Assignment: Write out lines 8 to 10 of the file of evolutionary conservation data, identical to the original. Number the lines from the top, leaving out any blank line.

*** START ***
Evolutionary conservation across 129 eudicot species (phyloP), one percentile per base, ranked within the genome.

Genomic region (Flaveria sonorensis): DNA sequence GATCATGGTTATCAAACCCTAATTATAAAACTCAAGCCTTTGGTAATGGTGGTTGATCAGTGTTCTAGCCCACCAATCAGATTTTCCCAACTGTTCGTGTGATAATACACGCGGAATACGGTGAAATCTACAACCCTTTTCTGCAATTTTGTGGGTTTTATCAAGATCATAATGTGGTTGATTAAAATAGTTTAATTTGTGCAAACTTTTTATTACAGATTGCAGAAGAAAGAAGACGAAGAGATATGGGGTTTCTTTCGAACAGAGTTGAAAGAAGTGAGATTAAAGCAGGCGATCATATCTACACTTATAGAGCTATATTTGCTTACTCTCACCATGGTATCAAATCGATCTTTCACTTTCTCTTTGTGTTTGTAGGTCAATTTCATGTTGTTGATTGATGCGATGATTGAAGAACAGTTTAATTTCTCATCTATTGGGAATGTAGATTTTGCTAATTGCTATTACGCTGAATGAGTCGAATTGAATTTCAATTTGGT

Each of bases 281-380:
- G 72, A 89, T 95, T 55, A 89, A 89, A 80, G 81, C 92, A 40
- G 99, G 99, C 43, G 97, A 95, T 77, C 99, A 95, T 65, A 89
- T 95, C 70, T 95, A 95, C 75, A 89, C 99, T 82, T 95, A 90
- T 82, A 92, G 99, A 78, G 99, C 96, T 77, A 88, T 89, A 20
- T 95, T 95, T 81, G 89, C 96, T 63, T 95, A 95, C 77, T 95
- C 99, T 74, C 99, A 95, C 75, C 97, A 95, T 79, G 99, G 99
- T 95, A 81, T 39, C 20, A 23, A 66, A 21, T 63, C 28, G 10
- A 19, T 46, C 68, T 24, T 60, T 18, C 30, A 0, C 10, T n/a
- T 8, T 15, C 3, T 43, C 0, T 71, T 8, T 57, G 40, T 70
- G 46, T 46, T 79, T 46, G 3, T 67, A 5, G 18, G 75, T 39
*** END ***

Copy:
- T 95, T 95, T 81, G 89, C 96, T 63, T 95, A 95, C 77, T 95
- C 99, T 74, C 99, A 95, C 75, C 97, A 95, T 79, G 99, G 99
- T 95, A 81, T 39, C 20, A 23, A 66, A 21, T 63, C 28, G 10